Fatal Attraction: The FBI, the Catholic Church, and Robert Hanssen

Paul Harvey

Remember Robert Hanssen? The former FBI agent/Soviet spy and strictly devout Catholic member of Opus Dei, the conservative Catholic lay order? Hanssen's career as a mole and spy, and his tracking and arrest, were captured in the 2007 film Breach. Since then, Hanssen has become my neighbor, taking up residence in "Supermax," the maximum-security facility in Florence, Colorado, just about 1.25 hours away from me.

The arrest of someone responsible for what some called the "worst intelligence disaster in U.S. history" (I might nominate pretty much all "intelligence" about Vietnam in the 1960s, about civil rights leaders from WW II to the 1970s, and Iraq ca. 2001-2003 for that prize, but we're not here to argue the point) led to considerable speculation about how and why a super-patriot Opus Dei member would have spent decades selling out, rather cheaply, to Soviet agents, and it also led to a lot of articles about the attraction that agencies such as the FBI had to younger conservative Catholic men of a certain generation. The new book below, reviewed in Choice, appears to be a fuller-length exploration of some of those questions; some of you may be interested.

Rosswurm, Steve
. The FBI and the Catholic Church, 1935-1962. Massachusetts, 2009. 330p index afp; ISBN 9781558497290, $39.95. Reviewed in 2010oct CHOICE.

In a series of mini-biographical sketches, Rosswurm (Lake Forest College) focuses on the interconnectedness of men who expressed and exercised shared values of patriarchy and authority, hierarchical discipline, and the recognition of real threats to the respective organic bodies of the FBI and the Catholic Church. These men-in-charge established a special relationship that one could argue was symbiotic in its uniqueness, beginning not with the FBI in general, but with the "catholic Protestant"--J. Edgar Hoover. From Hoover's apex were born like-minded individuals who recruited, nurtured, and fed information to those "protestant Catholics," an excellent use of both "catholic" and "protestant" requiring readers to think beyond the mere religiosity of their connections. Their all-encompassing battle against communism necessitated that both organizations "put aside that which set [them] apart" "to intervene directly in the workings of citizens' group[s]" deemed harmful to the very core of Americanism. Subsequent chapters highlight specific individuals serving as point men in the battle of moral absolutes. The story, however, leaves the reader wanting. Do the catholic beliefs employing protestant means end with the demise of communism, or has their alliance moved on to other battlefields? Summing Up: Recommended. Upper-division undergraduates and above.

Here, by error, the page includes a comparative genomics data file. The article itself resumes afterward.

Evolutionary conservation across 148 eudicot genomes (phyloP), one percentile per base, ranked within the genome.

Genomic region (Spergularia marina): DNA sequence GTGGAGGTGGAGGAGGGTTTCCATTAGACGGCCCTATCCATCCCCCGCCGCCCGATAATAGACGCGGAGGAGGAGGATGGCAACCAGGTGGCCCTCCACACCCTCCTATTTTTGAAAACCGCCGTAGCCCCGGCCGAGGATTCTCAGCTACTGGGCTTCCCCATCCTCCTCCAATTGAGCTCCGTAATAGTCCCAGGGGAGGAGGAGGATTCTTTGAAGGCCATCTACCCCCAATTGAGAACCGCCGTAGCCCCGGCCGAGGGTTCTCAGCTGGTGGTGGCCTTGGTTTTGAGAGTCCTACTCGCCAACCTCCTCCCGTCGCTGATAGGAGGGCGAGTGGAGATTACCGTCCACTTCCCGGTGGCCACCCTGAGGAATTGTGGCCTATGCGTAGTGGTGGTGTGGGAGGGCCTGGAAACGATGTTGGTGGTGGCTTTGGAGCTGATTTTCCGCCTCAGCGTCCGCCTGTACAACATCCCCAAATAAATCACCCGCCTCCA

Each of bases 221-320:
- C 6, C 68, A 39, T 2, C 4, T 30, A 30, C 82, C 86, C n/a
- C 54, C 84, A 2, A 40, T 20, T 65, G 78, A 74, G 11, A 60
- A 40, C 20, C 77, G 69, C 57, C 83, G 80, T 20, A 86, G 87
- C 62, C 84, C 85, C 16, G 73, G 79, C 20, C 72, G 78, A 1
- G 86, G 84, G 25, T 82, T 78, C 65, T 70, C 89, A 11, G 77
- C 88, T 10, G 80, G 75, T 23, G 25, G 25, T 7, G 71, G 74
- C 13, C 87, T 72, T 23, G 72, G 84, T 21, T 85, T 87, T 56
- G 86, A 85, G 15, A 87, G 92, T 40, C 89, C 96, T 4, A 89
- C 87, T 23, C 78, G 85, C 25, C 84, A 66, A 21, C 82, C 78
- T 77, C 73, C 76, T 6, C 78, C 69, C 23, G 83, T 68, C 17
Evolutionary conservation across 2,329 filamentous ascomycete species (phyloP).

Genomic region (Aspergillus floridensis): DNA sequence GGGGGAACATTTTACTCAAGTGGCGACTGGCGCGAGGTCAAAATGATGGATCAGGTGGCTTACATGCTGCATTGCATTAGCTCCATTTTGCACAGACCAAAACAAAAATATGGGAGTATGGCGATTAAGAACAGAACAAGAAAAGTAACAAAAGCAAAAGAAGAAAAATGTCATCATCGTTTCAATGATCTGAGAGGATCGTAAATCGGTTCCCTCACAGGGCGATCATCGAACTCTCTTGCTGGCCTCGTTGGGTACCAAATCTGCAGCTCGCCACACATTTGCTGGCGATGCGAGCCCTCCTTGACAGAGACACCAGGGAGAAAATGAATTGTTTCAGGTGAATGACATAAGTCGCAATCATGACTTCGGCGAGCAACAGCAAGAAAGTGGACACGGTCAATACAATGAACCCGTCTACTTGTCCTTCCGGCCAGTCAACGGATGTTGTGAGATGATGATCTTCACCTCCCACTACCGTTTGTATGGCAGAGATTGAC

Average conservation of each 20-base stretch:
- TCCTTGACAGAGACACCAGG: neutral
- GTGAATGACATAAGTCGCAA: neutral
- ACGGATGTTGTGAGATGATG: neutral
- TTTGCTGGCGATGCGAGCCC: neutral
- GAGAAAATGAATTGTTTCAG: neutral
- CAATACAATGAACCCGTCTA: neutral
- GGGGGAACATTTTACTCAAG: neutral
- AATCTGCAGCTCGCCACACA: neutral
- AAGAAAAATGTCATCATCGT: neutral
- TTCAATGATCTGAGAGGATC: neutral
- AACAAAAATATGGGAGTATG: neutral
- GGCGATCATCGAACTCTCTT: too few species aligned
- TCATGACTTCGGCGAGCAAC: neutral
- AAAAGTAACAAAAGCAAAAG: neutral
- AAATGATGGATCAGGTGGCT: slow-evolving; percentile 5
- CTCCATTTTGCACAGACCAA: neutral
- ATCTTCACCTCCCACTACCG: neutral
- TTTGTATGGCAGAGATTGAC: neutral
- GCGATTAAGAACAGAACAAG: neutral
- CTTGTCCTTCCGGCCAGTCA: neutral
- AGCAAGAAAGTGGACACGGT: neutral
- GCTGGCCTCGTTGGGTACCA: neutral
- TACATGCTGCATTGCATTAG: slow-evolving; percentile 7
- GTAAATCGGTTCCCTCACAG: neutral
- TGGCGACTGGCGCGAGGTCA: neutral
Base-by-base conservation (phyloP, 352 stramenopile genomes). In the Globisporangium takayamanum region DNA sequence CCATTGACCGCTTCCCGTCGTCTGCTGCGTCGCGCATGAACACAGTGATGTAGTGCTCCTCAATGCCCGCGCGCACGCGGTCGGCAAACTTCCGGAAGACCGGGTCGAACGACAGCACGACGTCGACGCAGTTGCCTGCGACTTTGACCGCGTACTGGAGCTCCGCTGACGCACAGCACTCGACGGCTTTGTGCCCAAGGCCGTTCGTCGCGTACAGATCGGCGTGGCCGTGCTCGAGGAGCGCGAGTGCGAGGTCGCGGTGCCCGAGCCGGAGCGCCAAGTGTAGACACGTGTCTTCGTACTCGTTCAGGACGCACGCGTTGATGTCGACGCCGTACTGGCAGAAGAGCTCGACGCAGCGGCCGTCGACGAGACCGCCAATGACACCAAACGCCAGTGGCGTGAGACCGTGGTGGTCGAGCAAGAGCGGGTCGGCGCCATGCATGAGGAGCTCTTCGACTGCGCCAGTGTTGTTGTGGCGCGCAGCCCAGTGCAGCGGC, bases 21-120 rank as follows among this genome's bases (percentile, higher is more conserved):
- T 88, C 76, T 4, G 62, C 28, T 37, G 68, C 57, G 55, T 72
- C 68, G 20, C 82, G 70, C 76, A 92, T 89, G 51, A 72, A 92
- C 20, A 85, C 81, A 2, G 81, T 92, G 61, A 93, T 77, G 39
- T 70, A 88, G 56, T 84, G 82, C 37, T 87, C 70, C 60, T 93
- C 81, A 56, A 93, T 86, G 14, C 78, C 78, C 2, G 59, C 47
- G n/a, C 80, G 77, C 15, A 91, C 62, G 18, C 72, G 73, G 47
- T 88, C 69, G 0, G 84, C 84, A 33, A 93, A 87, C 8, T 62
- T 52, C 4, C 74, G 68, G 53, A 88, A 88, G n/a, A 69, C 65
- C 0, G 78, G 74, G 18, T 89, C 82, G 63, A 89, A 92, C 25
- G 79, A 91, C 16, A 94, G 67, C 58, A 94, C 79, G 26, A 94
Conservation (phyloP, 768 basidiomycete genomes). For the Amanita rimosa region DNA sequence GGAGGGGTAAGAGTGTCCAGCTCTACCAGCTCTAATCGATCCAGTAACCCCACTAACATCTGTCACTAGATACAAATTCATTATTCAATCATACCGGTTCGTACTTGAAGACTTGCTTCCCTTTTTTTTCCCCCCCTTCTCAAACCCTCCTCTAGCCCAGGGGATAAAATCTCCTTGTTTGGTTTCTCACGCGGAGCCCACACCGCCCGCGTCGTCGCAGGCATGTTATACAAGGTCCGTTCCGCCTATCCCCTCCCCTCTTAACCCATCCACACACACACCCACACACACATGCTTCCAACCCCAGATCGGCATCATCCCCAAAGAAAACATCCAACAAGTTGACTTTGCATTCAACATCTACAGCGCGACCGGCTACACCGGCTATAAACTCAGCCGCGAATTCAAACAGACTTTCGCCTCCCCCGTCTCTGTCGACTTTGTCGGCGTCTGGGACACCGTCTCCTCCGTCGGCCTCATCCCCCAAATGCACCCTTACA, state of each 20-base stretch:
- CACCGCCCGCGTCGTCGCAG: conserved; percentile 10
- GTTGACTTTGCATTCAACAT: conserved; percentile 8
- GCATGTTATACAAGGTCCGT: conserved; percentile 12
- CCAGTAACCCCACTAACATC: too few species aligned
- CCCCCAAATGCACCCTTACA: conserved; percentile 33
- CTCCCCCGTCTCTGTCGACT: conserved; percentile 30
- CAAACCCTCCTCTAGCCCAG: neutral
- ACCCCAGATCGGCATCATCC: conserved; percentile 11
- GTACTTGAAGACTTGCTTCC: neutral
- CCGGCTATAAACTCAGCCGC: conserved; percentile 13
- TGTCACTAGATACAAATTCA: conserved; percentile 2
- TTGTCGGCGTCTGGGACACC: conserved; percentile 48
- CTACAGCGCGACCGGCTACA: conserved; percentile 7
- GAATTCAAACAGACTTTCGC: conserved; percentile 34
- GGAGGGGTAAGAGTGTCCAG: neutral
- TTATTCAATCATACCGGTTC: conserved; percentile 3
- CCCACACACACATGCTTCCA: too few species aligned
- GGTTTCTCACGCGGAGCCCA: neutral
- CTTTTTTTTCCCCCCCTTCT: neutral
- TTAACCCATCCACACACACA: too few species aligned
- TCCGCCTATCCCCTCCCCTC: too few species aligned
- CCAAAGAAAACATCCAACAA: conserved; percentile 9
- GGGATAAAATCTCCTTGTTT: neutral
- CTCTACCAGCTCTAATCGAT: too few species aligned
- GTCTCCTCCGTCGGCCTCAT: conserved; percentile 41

-- G. Donato, Bentley University


Brad Hart said…
Hanssen is an interesting cat. One of my fellow co-workers used to work at the Florence "supermax" and stated that Hanssen is even more of a hard-core Catholic than he was "on the outs."

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